Bus Éireann, Meath County Council and Keltank Ltd have been fined a total of €2.2m over the Navan bus crash.
Five schoolgirls were killed when their bus crashed near Kentstown, Co Meath, in 2005.
Bus Éireann was fined €2m and Meath County Council and Keltank were each fined €100,000.
Bus Éireann, Meath County Council and Keltank Ltd have pleaded guilty to various charges in relation to the crash.
In passing sentence, Judge Pat McCarten expressed his deepest sympathy to the families of the five girls who died and to those injured in the tragedy.
He said that there was an exhaustive investigation by the gardaí and the health and safety authority and he hoped the lessons had been learned as a result of this tragedy.
Judge McCarten said that it is an accident that should not have happened as it was entirely avoidable.
He said: 'Had the ABS been working none of this would have happened and Bus Éireann must take huge criticism for the absence of the ABS on the bus.'
The Judge also highlighted the fact that ABS is still not a legal requirement on vehicles in Ireland.
Earlier today, the director of the garage that serviced the school bus expressed the company's deep regret and remorse for the deficient ABS system in the vehicle.
Sonya Kelly, the company secretary of Keltank Ltd, broke down in tears at the end of her evidence during a sentencing session at the Dublin Circuit Criminal Court.
The court also heard evidence from Martin Nolan, the Chief Operating Officer with Bus Éireann. He told Judge Pat McCarten that immediately after the accident the company did a 'root and branch' review of its systems including bringing in outside experts.
All the recommendations have been implemented, he said. As part of that every year at least 5% of all buses used by the company are checked at random to make sure they comply to the highest standards.
Mr Nolan said the ABS was working on the vast majority of buses and the problems 'seem to be isolated to one part of the country'.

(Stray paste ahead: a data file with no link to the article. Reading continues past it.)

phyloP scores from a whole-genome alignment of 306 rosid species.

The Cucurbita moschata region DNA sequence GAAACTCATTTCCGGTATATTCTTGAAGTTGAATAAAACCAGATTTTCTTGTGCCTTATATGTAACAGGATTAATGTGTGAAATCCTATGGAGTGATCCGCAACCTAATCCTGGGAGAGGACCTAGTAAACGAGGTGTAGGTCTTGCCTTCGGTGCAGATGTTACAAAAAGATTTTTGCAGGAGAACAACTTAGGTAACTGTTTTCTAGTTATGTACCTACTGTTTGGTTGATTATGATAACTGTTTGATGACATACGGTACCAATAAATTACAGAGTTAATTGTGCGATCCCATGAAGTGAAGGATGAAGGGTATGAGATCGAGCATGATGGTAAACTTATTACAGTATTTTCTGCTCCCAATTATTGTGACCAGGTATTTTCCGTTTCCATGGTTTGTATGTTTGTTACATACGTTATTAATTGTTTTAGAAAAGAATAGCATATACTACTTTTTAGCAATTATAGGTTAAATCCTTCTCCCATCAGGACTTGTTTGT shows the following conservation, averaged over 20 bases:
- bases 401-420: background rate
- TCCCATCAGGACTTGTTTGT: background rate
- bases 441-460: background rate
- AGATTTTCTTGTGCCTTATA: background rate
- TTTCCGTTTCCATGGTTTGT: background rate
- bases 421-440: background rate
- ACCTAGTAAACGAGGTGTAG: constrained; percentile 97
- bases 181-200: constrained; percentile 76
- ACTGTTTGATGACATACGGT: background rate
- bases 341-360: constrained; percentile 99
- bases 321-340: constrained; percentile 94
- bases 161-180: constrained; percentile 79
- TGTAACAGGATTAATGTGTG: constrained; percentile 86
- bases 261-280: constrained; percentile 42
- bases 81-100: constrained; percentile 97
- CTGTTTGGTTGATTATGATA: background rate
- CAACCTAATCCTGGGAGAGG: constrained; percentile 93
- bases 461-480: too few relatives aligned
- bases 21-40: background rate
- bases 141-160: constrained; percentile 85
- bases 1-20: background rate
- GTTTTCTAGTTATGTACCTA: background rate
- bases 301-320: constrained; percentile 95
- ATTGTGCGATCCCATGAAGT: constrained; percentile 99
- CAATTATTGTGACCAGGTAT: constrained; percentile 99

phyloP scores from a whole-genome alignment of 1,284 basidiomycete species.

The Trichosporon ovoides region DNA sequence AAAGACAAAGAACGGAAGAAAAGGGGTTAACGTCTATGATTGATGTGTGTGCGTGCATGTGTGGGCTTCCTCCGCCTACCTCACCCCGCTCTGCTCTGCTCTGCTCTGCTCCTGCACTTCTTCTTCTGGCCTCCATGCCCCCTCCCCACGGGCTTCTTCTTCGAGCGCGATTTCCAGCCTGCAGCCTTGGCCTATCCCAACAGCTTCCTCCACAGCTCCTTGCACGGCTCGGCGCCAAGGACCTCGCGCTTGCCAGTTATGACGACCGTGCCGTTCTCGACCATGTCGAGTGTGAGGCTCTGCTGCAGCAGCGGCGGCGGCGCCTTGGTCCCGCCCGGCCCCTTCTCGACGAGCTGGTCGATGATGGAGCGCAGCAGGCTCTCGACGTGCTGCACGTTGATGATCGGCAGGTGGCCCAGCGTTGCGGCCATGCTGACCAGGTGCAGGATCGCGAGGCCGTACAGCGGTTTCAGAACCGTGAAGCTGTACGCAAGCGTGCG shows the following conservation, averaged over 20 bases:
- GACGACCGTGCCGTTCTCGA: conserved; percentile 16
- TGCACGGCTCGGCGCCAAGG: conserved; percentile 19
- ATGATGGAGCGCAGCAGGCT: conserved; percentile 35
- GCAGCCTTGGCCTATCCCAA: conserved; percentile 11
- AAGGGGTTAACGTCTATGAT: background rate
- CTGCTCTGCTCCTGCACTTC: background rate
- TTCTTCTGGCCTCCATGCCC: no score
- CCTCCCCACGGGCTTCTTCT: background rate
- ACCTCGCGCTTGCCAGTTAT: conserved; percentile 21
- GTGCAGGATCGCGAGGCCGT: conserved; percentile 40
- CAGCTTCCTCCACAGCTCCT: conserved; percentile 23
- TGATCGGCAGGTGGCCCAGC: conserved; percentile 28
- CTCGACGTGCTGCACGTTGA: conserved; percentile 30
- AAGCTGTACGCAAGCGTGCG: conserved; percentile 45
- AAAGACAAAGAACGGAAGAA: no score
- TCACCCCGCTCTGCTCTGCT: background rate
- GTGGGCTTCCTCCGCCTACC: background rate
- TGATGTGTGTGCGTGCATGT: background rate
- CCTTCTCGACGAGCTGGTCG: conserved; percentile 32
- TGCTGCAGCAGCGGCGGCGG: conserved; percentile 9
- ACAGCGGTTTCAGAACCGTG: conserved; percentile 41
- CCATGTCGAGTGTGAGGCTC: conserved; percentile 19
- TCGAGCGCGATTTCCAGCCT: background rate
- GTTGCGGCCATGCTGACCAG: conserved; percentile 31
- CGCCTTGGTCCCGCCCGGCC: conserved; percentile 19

He also apologised to the families of the five girls who died and those injured as a result of his company's failure. 'My company deeply regrets that their bus was involved in this tragic accident and are very concerned that it did not meet the safety standards we expect of ourselves,' Mr Nolan said.
However, the Chief Operating Officer was unable to answer a question posed by Judge McCarten as to how it was that the company provided Keltank - which serviced the bus prior to the accident - with a driver's dashboard panel which already had the ABS warning light removed.
He also accepted a point made by Brendan Grehan, counsel for the DPP, that it was 'hardly a co-incidence' that 25 out of 55 buses tested at the Broadstone Depot in Dublin did not have functioning ABS.
In his closing submission, Derek Kenneally, counsel for Keltank Ltd, said the company fully accepted its responsibility in the tragic accident.
It was not a case, he insisted, of malpractice but of inadvertent failure which had its source in ignorance about the ABS system. He also pointed out that the bus had a road worthiness certificate and passed its Department of the Environment tests as well.
Shane Murphy, counsel for Bus Éireann, pointed out that this was a 'complex tragedy' which arose from many factors. He pointed out the many changes the company had introduced and that technical experts had agreed that the normal brakes on the bus were in very good working order.
Counsel for Meath County Council said it also accepted its responsibility in relation to the accident. However, he said it was guilty of relatively minor offences which were due to 'communications deficiencies' and not due to deliberate attempts to breach the legislation.